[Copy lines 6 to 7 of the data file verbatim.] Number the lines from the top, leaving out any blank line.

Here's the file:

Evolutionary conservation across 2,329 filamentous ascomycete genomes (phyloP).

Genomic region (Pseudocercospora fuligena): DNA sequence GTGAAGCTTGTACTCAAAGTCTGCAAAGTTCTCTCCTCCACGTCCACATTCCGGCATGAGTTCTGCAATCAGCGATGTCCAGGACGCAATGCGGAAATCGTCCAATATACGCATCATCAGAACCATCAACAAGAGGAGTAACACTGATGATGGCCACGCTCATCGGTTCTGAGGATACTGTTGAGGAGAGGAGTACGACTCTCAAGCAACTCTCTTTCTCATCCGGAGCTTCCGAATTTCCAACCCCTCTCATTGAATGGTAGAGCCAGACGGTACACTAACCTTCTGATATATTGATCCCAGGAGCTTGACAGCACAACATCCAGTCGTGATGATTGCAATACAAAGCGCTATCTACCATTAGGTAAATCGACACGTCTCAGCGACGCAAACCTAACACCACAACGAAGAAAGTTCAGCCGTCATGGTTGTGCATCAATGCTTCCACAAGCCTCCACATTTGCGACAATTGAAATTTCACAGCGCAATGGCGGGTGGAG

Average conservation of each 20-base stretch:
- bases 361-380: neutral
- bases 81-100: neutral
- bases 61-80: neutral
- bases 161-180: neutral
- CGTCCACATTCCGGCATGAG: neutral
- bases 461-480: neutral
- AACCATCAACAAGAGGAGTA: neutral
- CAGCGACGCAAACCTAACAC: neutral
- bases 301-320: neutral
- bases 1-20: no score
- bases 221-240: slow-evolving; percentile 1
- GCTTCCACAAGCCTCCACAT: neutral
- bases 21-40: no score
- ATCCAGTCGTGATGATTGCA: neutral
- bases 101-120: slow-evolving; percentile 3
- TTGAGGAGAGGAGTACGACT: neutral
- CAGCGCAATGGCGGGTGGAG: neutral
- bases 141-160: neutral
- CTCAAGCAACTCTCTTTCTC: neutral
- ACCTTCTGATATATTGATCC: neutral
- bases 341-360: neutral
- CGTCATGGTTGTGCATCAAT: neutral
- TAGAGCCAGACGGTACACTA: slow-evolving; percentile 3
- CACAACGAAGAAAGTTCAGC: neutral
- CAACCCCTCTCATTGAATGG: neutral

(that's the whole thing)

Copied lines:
- bases 61-80: neutral
- bases 161-180: neutral